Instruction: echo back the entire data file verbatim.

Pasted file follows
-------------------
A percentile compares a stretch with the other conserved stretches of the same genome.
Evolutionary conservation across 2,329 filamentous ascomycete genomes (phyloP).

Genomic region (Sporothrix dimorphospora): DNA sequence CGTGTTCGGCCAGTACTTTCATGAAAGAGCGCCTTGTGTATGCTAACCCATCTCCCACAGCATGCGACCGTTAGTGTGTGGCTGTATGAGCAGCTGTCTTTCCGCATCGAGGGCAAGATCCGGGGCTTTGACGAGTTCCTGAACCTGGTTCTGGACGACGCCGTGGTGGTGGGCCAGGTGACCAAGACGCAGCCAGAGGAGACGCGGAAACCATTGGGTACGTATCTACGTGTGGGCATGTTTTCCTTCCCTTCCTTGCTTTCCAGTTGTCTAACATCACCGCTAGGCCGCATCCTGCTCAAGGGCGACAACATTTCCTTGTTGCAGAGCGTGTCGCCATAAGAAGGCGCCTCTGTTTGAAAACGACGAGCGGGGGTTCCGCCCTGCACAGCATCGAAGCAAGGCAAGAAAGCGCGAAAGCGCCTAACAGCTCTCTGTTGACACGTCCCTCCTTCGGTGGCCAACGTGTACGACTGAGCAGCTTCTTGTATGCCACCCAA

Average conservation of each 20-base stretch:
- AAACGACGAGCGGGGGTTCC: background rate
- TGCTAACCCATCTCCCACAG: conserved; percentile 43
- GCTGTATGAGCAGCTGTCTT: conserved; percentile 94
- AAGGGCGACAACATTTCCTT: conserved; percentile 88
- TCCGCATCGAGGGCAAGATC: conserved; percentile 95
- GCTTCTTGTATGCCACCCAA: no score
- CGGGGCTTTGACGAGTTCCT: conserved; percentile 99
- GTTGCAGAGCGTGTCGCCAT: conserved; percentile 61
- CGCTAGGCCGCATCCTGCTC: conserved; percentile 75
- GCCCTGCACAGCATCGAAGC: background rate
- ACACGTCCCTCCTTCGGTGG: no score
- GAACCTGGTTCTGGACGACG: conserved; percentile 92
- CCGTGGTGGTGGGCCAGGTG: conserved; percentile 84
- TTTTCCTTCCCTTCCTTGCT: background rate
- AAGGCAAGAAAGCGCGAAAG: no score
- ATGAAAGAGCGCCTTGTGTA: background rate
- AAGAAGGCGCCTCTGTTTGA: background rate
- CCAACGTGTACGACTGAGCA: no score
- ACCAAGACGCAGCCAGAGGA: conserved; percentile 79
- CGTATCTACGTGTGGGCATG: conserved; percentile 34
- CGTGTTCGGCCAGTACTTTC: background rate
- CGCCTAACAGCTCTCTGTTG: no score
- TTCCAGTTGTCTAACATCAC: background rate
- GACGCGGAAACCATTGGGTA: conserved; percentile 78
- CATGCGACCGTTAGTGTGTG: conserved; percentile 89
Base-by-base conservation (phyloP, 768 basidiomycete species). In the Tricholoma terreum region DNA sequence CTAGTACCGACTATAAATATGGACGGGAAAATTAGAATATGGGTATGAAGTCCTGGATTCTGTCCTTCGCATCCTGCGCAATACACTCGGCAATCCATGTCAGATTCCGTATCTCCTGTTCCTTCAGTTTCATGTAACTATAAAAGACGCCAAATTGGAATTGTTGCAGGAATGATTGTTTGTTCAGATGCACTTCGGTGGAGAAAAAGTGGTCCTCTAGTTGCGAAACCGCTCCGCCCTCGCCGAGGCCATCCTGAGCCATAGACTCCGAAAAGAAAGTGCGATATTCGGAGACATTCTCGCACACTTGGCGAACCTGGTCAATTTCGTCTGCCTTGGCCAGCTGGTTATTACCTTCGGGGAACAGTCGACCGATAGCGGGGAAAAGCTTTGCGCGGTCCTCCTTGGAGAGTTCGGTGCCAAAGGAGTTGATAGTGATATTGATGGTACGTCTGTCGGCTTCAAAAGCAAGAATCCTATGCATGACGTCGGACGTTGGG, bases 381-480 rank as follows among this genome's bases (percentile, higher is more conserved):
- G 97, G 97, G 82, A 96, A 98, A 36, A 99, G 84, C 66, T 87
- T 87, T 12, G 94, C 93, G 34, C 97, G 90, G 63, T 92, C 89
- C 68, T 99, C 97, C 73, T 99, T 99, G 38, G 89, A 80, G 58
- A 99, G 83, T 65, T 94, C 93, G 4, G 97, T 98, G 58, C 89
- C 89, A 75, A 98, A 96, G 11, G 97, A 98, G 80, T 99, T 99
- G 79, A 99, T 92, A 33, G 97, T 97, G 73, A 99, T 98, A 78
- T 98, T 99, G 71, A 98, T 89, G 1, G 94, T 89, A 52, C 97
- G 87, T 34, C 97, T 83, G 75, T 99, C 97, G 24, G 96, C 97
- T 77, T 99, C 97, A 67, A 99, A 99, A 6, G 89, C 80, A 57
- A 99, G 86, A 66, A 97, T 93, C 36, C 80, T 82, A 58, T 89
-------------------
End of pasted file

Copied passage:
A percentile compares a stretch with the other conserved stretches of the same genome.
Evolutionary conservation across 2,329 filamentous ascomycete genomes (phyloP).

Genomic region (Sporothrix dimorphospora): DNA sequence CGTGTTCGGCCAGTACTTTCATGAAAGAGCGCCTTGTGTATGCTAACCCATCTCCCACAGCATGCGACCGTTAGTGTGTGGCTGTATGAGCAGCTGTCTTTCCGCATCGAGGGCAAGATCCGGGGCTTTGACGAGTTCCTGAACCTGGTTCTGGACGACGCCGTGGTGGTGGGCCAGGTGACCAAGACGCAGCCAGAGGAGACGCGGAAACCATTGGGTACGTATCTACGTGTGGGCATGTTTTCCTTCCCTTCCTTGCTTTCCAGTTGTCTAACATCACCGCTAGGCCGCATCCTGCTCAAGGGCGACAACATTTCCTTGTTGCAGAGCGTGTCGCCATAAGAAGGCGCCTCTGTTTGAAAACGACGAGCGGGGGTTCCGCCCTGCACAGCATCGAAGCAAGGCAAGAAAGCGCGAAAGCGCCTAACAGCTCTCTGTTGACACGTCCCTCCTTCGGTGGCCAACGTGTACGACTGAGCAGCTTCTTGTATGCCACCCAA

Average conservation of each 20-base stretch:
- AAACGACGAGCGGGGGTTCC: background rate
- TGCTAACCCATCTCCCACAG: conserved; percentile 43
- GCTGTATGAGCAGCTGTCTT: conserved; percentile 94
- AAGGGCGACAACATTTCCTT: conserved; percentile 88
- TCCGCATCGAGGGCAAGATC: conserved; percentile 95
- GCTTCTTGTATGCCACCCAA: no score
- CGGGGCTTTGACGAGTTCCT: conserved; percentile 99
- GTTGCAGAGCGTGTCGCCAT: conserved; percentile 61
- CGCTAGGCCGCATCCTGCTC: conserved; percentile 75
- GCCCTGCACAGCATCGAAGC: background rate
- ACACGTCCCTCCTTCGGTGG: no score
- GAACCTGGTTCTGGACGACG: conserved; percentile 92
- CCGTGGTGGTGGGCCAGGTG: conserved; percentile 84
- TTTTCCTTCCCTTCCTTGCT: background rate
- AAGGCAAGAAAGCGCGAAAG: no score
- ATGAAAGAGCGCCTTGTGTA: background rate
- AAGAAGGCGCCTCTGTTTGA: background rate
- CCAACGTGTACGACTGAGCA: no score
- ACCAAGACGCAGCCAGAGGA: conserved; percentile 79
- CGTATCTACGTGTGGGCATG: conserved; percentile 34
- CGTGTTCGGCCAGTACTTTC: background rate
- CGCCTAACAGCTCTCTGTTG: no score
- TTCCAGTTGTCTAACATCAC: background rate
- GACGCGGAAACCATTGGGTA: conserved; percentile 78
- CATGCGACCGTTAGTGTGTG: conserved; percentile 89
Base-by-base conservation (phyloP, 768 basidiomycete species). In the Tricholoma terreum region DNA sequence CTAGTACCGACTATAAATATGGACGGGAAAATTAGAATATGGGTATGAAGTCCTGGATTCTGTCCTTCGCATCCTGCGCAATACACTCGGCAATCCATGTCAGATTCCGTATCTCCTGTTCCTTCAGTTTCATGTAACTATAAAAGACGCCAAATTGGAATTGTTGCAGGAATGATTGTTTGTTCAGATGCACTTCGGTGGAGAAAAAGTGGTCCTCTAGTTGCGAAACCGCTCCGCCCTCGCCGAGGCCATCCTGAGCCATAGACTCCGAAAAGAAAGTGCGATATTCGGAGACATTCTCGCACACTTGGCGAACCTGGTCAATTTCGTCTGCCTTGGCCAGCTGGTTATTACCTTCGGGGAACAGTCGACCGATAGCGGGGAAAAGCTTTGCGCGGTCCTCCTTGGAGAGTTCGGTGCCAAAGGAGTTGATAGTGATATTGATGGTACGTCTGTCGGCTTCAAAAGCAAGAATCCTATGCATGACGTCGGACGTTGGG, bases 381-480 rank as follows among this genome's bases (percentile, higher is more conserved):
- G 97, G 97, G 82, A 96, A 98, A 36, A 99, G 84, C 66, T 87
- T 87, T 12, G 94, C 93, G 34, C 97, G 90, G 63, T 92, C 89
- C 68, T 99, C 97, C 73, T 99, T 99, G 38, G 89, A 80, G 58
- A 99, G 83, T 65, T 94, C 93, G 4, G 97, T 98, G 58, C 89
- C 89, A 75, A 98, A 96, G 11, G 97, A 98, G 80, T 99, T 99
- G 79, A 99, T 92, A 33, G 97, T 97, G 73, A 99, T 98, A 78
- T 98, T 99, G 71, A 98, T 89, G 1, G 94, T 89, A 52, C 97
- G 87, T 34, C 97, T 83, G 75, T 99, C 97, G 24, G 96, C 97
- T 77, T 99, C 97, A 67, A 99, A 99, A 6, G 89, C 80, A 57
- A 99, G 86, A 66, A 97, T 93, C 36, C 80, T 82, A 58, T 89